Thorny Desert Plants

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Desert plants sometimes have thorns to keep animals away.

Although the desert may seem like an inhospitable place for plant life, several unusual plants have adapted to the desert environment. Rather than having long branches, stems or leaves that require an abundance of moisture, many desert plants have developed thorns instead. These thorns conserve water and keep pesky animals from trying to drink their water. For optimal growth in a home garden, they require lots of sun and limited water.



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The cactus is one of the desert's most famous thorny plants.

The cactus is the most famous desert plant, with thorns that range from tiny spikes to long spines. Cacti have small bumps called areoles that produces either a spine, flower or fruit, depending on the environmental conditions at the time. Their squat stature allows them to store moisture inside, without excess outer tissue that would allow water to escape. Gardeners can easily grow small cacti in the garden or in sunny indoor spots beside a window. They need full sun and well-drained soil, with plenty of time to dry out between lukewarm waterings.


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Prickly Poppy

Prickly poppies of the Argemone genus are desert flowers whose stems are covered in thorns. Most are white or lavender in color and thrive in the southern United States. The sepals just beneath the flower petals have prickles, while the leaves are spiny to keep animals at bay. They also have long roots that are able to draw water from deep underground. They make dramatic additions to gardens when placed in full sunshine with lots of space to establish roots and grow bigger.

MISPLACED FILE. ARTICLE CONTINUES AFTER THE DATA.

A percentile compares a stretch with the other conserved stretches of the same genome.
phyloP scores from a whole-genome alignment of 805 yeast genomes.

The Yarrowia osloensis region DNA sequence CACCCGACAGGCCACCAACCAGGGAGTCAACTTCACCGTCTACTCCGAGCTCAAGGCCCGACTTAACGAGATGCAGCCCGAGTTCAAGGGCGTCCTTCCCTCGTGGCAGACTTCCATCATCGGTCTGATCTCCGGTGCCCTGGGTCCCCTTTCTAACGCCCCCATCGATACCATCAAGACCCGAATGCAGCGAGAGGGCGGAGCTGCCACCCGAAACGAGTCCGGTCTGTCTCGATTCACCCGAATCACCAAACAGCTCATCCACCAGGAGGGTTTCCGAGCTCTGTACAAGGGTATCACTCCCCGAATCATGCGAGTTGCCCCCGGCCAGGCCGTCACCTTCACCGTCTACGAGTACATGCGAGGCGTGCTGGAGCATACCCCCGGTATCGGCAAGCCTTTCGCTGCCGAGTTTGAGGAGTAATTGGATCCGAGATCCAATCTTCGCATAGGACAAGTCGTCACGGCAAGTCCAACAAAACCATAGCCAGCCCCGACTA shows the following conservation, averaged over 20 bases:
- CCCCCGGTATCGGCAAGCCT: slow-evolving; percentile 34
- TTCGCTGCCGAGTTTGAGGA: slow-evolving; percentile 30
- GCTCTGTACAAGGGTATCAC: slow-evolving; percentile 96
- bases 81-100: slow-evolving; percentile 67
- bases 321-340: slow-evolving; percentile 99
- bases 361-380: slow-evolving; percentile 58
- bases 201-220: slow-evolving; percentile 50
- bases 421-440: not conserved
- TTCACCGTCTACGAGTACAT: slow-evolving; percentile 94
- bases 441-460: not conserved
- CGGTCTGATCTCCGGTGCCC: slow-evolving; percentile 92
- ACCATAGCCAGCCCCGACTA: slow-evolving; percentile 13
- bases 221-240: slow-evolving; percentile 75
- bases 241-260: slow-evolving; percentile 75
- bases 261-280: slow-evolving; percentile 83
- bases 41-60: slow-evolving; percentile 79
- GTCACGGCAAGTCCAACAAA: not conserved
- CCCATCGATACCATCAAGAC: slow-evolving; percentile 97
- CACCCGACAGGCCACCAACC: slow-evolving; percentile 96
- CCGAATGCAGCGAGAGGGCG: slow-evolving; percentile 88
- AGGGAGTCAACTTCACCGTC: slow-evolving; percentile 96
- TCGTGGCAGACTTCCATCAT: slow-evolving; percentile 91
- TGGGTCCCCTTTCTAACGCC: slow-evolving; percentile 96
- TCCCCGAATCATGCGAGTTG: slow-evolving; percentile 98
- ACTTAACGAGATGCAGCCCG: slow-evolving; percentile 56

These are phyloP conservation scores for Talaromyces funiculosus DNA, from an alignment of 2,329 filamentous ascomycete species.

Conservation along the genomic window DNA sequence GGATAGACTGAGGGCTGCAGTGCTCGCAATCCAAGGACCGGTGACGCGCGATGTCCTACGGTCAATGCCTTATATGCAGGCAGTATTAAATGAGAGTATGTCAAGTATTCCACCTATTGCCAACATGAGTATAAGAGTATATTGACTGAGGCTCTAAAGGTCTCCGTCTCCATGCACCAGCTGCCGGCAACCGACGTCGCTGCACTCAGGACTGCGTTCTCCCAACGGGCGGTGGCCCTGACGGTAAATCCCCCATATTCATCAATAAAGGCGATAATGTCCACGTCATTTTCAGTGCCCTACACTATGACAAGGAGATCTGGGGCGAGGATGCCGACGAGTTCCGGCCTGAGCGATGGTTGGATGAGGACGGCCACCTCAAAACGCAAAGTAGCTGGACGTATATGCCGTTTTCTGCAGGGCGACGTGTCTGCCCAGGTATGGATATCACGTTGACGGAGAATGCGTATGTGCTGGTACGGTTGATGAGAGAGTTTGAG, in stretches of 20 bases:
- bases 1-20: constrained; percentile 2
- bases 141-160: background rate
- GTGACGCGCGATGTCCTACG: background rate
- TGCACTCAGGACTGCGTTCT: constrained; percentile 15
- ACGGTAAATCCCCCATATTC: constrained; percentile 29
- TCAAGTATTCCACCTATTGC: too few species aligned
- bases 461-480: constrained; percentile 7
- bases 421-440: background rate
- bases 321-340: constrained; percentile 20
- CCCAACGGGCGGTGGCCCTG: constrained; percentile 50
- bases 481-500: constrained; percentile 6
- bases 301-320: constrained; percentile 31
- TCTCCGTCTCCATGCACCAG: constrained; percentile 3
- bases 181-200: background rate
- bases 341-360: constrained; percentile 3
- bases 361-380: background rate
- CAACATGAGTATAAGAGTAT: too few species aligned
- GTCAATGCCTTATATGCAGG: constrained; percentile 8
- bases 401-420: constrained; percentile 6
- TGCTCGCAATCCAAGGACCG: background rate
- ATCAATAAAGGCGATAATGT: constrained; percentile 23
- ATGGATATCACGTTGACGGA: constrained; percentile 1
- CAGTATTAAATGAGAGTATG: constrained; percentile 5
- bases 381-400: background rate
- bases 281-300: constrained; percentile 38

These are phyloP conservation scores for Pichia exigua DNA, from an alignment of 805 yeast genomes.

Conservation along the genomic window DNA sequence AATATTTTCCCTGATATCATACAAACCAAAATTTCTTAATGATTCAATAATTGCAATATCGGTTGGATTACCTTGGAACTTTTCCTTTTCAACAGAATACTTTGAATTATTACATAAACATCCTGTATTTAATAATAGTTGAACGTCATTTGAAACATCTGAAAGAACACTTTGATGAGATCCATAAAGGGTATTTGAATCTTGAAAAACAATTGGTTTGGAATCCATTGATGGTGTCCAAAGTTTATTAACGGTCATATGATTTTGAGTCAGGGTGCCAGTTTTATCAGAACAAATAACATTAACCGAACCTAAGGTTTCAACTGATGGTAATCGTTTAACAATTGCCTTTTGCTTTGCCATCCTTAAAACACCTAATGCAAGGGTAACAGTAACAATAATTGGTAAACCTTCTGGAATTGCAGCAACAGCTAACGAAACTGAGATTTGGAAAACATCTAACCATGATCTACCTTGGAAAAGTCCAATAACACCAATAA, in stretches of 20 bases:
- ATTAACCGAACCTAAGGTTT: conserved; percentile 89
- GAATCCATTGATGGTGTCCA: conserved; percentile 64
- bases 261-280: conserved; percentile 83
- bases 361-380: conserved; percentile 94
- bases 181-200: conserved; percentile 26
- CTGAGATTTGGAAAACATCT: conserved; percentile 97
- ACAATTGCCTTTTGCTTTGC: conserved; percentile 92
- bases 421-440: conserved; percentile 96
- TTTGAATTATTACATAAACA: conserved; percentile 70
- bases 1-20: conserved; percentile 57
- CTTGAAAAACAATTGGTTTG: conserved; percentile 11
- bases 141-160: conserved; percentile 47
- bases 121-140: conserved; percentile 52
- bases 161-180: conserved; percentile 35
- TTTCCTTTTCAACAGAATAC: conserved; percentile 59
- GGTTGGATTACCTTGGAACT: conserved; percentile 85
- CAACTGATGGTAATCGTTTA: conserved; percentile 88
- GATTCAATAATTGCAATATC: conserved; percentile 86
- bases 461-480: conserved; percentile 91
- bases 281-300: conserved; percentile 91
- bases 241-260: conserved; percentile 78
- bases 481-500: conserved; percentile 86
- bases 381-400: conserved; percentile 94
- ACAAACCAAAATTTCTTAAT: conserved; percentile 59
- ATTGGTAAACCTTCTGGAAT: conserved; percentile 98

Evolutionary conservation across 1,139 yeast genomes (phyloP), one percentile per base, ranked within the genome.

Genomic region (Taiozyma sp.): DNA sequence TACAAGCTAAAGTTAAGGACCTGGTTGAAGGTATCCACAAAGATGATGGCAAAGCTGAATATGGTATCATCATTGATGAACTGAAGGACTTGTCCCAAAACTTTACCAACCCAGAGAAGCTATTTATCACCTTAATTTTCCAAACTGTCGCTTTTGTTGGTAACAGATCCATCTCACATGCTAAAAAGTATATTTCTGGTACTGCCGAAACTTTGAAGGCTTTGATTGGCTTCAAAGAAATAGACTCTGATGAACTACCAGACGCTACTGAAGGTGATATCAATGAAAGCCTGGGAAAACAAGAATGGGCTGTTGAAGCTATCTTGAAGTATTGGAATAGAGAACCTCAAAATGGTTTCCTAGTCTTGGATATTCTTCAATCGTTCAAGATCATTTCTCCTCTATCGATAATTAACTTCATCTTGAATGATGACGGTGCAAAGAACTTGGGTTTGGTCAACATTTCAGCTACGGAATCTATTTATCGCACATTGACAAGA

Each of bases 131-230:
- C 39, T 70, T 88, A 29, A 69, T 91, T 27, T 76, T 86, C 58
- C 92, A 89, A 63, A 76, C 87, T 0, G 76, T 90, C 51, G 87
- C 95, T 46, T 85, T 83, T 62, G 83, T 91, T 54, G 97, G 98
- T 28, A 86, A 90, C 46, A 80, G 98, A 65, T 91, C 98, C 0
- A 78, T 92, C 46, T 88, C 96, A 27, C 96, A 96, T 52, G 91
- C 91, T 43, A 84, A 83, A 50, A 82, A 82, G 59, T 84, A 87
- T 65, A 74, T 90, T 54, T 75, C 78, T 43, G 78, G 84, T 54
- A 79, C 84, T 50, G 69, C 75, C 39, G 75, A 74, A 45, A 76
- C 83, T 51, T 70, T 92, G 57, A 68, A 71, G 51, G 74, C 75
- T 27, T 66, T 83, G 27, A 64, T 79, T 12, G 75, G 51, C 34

Whitethorn Acacia

The whitethorn acacia, or acacia constricta, are thorny shrubs that produce round, yellow flowers in the spring and again in the late summer. Long thorns dot their branches. They grow mostly in the southwestern U.S. and Mexico, where they can survive for several decades. In the wild, they thrive in extreme summer heat as well as below freezing temperatures in winter, sometimes going months without precipitation, according to a feature article by Corey L. Gucker at the Forest Service website. In a garden, they can survive a moderate or warm climate and are drought tolerant.



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